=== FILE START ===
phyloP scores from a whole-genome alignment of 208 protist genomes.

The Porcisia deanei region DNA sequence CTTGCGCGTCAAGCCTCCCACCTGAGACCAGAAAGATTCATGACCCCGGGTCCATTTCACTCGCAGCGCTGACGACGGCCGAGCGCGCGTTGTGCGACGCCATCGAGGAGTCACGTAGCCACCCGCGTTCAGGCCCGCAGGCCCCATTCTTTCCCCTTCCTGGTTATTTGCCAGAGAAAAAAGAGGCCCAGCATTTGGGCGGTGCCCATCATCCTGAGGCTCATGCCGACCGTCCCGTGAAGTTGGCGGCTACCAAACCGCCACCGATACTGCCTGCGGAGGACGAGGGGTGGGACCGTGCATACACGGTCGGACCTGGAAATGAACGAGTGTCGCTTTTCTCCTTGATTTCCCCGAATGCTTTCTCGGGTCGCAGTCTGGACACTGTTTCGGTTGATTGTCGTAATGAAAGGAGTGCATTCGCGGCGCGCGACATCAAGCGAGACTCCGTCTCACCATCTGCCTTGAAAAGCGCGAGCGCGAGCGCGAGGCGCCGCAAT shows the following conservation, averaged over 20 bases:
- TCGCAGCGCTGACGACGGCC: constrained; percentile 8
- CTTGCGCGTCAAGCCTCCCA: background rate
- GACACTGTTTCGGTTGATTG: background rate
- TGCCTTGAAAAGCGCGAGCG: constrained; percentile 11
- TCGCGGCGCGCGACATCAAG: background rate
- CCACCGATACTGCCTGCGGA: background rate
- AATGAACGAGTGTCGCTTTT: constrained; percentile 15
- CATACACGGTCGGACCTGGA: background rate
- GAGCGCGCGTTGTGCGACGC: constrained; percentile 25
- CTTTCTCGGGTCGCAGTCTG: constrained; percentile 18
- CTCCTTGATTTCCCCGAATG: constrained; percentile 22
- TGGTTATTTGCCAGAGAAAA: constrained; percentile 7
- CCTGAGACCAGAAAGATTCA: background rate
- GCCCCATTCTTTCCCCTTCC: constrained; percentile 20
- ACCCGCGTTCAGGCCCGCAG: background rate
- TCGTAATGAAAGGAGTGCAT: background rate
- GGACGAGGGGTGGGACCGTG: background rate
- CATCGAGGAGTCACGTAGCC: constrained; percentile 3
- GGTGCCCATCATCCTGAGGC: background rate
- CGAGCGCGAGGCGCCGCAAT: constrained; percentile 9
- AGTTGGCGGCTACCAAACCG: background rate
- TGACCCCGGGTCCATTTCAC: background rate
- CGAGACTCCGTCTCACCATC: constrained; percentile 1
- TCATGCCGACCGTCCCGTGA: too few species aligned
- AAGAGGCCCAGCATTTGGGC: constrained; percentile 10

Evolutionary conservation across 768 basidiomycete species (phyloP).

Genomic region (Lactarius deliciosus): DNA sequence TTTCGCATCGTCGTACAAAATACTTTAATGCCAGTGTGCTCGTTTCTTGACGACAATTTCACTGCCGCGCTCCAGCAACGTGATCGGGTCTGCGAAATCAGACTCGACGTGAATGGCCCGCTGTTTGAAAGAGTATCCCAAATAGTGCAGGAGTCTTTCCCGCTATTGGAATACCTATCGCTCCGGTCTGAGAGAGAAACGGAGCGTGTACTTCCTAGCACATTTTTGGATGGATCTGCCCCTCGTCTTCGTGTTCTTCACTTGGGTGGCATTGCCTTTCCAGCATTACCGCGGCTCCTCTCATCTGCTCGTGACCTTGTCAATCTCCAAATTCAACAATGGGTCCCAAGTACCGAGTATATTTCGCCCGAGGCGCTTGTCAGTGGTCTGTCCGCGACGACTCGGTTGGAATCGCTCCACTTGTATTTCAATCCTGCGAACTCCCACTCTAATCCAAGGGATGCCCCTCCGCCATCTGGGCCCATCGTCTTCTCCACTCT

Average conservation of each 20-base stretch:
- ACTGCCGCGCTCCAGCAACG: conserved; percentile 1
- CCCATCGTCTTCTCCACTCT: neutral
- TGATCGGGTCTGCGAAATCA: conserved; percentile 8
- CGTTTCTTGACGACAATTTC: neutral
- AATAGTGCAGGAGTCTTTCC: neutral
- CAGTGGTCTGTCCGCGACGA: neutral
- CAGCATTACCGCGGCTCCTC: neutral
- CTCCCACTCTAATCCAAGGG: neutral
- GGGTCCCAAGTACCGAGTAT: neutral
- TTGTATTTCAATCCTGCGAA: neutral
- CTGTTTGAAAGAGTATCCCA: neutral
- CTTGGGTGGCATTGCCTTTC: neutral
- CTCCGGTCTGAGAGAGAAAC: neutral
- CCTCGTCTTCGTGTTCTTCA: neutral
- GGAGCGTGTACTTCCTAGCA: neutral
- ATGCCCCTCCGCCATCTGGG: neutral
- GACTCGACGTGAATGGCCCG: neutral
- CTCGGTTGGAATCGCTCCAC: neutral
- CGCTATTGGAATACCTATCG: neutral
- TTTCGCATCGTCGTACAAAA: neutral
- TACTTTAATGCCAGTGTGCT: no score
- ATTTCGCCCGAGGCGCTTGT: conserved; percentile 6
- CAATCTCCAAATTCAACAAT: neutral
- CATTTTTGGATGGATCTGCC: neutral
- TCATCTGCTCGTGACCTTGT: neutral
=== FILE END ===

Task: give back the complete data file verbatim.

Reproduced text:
phyloP scores from a whole-genome alignment of 208 protist genomes.

The Porcisia deanei region DNA sequence CTTGCGCGTCAAGCCTCCCACCTGAGACCAGAAAGATTCATGACCCCGGGTCCATTTCACTCGCAGCGCTGACGACGGCCGAGCGCGCGTTGTGCGACGCCATCGAGGAGTCACGTAGCCACCCGCGTTCAGGCCCGCAGGCCCCATTCTTTCCCCTTCCTGGTTATTTGCCAGAGAAAAAAGAGGCCCAGCATTTGGGCGGTGCCCATCATCCTGAGGCTCATGCCGACCGTCCCGTGAAGTTGGCGGCTACCAAACCGCCACCGATACTGCCTGCGGAGGACGAGGGGTGGGACCGTGCATACACGGTCGGACCTGGAAATGAACGAGTGTCGCTTTTCTCCTTGATTTCCCCGAATGCTTTCTCGGGTCGCAGTCTGGACACTGTTTCGGTTGATTGTCGTAATGAAAGGAGTGCATTCGCGGCGCGCGACATCAAGCGAGACTCCGTCTCACCATCTGCCTTGAAAAGCGCGAGCGCGAGCGCGAGGCGCCGCAAT shows the following conservation, averaged over 20 bases:
- TCGCAGCGCTGACGACGGCC: constrained; percentile 8
- CTTGCGCGTCAAGCCTCCCA: background rate
- GACACTGTTTCGGTTGATTG: background rate
- TGCCTTGAAAAGCGCGAGCG: constrained; percentile 11
- TCGCGGCGCGCGACATCAAG: background rate
- CCACCGATACTGCCTGCGGA: background rate
- AATGAACGAGTGTCGCTTTT: constrained; percentile 15
- CATACACGGTCGGACCTGGA: background rate
- GAGCGCGCGTTGTGCGACGC: constrained; percentile 25
- CTTTCTCGGGTCGCAGTCTG: constrained; percentile 18
- CTCCTTGATTTCCCCGAATG: constrained; percentile 22
- TGGTTATTTGCCAGAGAAAA: constrained; percentile 7
- CCTGAGACCAGAAAGATTCA: background rate
- GCCCCATTCTTTCCCCTTCC: constrained; percentile 20
- ACCCGCGTTCAGGCCCGCAG: background rate
- TCGTAATGAAAGGAGTGCAT: background rate
- GGACGAGGGGTGGGACCGTG: background rate
- CATCGAGGAGTCACGTAGCC: constrained; percentile 3
- GGTGCCCATCATCCTGAGGC: background rate
- CGAGCGCGAGGCGCCGCAAT: constrained; percentile 9
- AGTTGGCGGCTACCAAACCG: background rate
- TGACCCCGGGTCCATTTCAC: background rate
- CGAGACTCCGTCTCACCATC: constrained; percentile 1
- TCATGCCGACCGTCCCGTGA: too few species aligned
- AAGAGGCCCAGCATTTGGGC: constrained; percentile 10

Evolutionary conservation across 768 basidiomycete species (phyloP).

Genomic region (Lactarius deliciosus): DNA sequence TTTCGCATCGTCGTACAAAATACTTTAATGCCAGTGTGCTCGTTTCTTGACGACAATTTCACTGCCGCGCTCCAGCAACGTGATCGGGTCTGCGAAATCAGACTCGACGTGAATGGCCCGCTGTTTGAAAGAGTATCCCAAATAGTGCAGGAGTCTTTCCCGCTATTGGAATACCTATCGCTCCGGTCTGAGAGAGAAACGGAGCGTGTACTTCCTAGCACATTTTTGGATGGATCTGCCCCTCGTCTTCGTGTTCTTCACTTGGGTGGCATTGCCTTTCCAGCATTACCGCGGCTCCTCTCATCTGCTCGTGACCTTGTCAATCTCCAAATTCAACAATGGGTCCCAAGTACCGAGTATATTTCGCCCGAGGCGCTTGTCAGTGGTCTGTCCGCGACGACTCGGTTGGAATCGCTCCACTTGTATTTCAATCCTGCGAACTCCCACTCTAATCCAAGGGATGCCCCTCCGCCATCTGGGCCCATCGTCTTCTCCACTCT

Average conservation of each 20-base stretch:
- ACTGCCGCGCTCCAGCAACG: conserved; percentile 1
- CCCATCGTCTTCTCCACTCT: neutral
- TGATCGGGTCTGCGAAATCA: conserved; percentile 8
- CGTTTCTTGACGACAATTTC: neutral
- AATAGTGCAGGAGTCTTTCC: neutral
- CAGTGGTCTGTCCGCGACGA: neutral
- CAGCATTACCGCGGCTCCTC: neutral
- CTCCCACTCTAATCCAAGGG: neutral
- GGGTCCCAAGTACCGAGTAT: neutral
- TTGTATTTCAATCCTGCGAA: neutral
- CTGTTTGAAAGAGTATCCCA: neutral
- CTTGGGTGGCATTGCCTTTC: neutral
- CTCCGGTCTGAGAGAGAAAC: neutral
- CCTCGTCTTCGTGTTCTTCA: neutral
- GGAGCGTGTACTTCCTAGCA: neutral
- ATGCCCCTCCGCCATCTGGG: neutral
- GACTCGACGTGAATGGCCCG: neutral
- CTCGGTTGGAATCGCTCCAC: neutral
- CGCTATTGGAATACCTATCG: neutral
- TTTCGCATCGTCGTACAAAA: neutral
- TACTTTAATGCCAGTGTGCT: no score
- ATTTCGCCCGAGGCGCTTGT: conserved; percentile 6
- CAATCTCCAAATTCAACAAT: neutral
- CATTTTTGGATGGATCTGCC: neutral
- TCATCTGCTCGTGACCTTGT: neutral